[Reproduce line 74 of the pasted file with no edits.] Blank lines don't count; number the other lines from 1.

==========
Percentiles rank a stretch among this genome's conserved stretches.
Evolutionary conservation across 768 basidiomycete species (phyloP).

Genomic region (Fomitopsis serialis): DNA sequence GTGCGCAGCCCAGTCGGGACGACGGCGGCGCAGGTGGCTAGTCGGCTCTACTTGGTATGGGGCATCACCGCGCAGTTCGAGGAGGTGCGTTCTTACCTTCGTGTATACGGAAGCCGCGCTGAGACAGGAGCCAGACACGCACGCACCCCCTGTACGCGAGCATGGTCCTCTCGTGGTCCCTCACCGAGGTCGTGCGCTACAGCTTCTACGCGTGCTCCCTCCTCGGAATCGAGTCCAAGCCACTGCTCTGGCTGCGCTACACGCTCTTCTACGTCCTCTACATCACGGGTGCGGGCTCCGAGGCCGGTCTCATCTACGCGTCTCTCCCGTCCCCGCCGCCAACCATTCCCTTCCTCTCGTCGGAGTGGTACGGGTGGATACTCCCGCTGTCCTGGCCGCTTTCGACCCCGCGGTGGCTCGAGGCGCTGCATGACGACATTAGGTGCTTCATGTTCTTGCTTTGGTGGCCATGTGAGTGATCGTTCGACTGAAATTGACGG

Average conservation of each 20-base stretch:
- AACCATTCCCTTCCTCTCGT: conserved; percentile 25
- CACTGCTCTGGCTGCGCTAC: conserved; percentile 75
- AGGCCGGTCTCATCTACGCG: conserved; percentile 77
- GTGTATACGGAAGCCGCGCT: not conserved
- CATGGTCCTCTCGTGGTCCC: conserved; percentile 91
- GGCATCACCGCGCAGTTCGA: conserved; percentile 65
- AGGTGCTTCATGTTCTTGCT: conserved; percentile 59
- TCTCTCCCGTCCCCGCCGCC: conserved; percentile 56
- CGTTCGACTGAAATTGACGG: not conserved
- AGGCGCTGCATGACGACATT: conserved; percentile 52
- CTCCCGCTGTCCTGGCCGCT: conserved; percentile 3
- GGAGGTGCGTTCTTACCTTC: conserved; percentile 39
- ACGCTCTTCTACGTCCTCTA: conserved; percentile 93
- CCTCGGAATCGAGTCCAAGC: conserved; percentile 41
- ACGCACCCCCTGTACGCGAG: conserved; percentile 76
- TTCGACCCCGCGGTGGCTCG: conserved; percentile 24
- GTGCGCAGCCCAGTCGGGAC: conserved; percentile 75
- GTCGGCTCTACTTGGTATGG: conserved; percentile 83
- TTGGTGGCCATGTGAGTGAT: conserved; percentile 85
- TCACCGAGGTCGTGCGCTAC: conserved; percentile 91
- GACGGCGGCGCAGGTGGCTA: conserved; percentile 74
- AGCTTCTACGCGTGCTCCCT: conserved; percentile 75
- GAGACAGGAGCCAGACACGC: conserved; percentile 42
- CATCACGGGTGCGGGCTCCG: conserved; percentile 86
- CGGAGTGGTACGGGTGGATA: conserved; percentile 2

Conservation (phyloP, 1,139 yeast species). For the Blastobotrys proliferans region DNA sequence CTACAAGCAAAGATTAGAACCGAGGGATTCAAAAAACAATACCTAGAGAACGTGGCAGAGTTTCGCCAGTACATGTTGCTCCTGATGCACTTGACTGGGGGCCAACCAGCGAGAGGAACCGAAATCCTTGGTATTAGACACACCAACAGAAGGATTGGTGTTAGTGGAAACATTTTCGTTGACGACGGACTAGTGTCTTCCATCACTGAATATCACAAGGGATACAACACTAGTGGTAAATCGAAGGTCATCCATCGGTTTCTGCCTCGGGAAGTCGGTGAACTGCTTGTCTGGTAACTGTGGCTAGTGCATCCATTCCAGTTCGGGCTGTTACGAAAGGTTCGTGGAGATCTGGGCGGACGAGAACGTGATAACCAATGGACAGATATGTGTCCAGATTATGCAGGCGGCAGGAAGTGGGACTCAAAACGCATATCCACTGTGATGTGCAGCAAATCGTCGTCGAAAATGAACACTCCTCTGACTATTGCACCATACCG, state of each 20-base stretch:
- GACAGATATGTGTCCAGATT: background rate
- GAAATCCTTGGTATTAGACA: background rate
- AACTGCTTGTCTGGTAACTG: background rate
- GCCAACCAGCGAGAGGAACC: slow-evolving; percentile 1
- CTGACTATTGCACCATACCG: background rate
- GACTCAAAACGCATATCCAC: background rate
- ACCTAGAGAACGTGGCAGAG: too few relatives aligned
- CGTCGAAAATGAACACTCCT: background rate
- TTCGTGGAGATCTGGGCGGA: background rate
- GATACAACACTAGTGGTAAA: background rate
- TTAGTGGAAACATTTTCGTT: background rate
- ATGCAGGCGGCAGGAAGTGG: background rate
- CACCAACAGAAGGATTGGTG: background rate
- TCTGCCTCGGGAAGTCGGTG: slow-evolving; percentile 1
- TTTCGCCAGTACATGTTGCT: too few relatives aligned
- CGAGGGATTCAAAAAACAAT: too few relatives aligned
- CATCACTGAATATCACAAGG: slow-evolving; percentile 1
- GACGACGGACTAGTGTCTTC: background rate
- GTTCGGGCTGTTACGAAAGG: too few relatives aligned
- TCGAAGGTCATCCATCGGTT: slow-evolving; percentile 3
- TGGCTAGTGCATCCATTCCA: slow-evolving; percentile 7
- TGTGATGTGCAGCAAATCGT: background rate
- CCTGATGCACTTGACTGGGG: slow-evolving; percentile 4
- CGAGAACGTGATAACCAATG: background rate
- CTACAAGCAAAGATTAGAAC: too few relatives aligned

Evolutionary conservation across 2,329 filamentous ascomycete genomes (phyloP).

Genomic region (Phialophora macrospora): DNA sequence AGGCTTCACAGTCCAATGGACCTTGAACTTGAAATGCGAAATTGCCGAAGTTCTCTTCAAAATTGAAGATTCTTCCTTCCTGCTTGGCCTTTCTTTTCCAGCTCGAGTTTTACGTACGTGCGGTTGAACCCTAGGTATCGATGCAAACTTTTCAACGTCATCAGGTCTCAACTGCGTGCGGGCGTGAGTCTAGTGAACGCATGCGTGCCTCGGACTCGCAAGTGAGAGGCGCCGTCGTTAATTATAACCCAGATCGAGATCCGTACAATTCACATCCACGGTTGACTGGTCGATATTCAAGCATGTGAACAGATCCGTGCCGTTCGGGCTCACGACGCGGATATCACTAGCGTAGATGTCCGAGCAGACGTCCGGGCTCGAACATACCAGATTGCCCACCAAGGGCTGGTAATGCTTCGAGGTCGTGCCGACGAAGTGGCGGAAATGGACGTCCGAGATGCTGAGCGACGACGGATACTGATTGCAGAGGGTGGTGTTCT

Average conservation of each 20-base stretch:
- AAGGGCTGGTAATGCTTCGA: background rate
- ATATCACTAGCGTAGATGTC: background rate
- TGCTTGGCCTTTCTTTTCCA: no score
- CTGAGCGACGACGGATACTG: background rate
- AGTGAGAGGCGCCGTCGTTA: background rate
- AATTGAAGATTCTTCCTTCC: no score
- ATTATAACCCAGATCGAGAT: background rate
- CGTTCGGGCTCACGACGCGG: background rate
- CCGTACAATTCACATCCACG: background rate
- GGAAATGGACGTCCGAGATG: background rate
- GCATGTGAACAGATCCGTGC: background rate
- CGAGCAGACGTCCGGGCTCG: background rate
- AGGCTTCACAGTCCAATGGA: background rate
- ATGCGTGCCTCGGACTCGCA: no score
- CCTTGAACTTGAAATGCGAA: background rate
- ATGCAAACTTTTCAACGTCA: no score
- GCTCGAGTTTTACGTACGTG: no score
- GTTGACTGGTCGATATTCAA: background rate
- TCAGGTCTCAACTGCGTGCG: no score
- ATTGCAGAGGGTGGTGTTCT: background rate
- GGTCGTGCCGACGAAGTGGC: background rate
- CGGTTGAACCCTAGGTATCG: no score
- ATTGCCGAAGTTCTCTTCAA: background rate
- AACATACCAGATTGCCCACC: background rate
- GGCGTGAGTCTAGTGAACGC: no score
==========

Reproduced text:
- ATGCAAACTTTTCAACGTCA: no score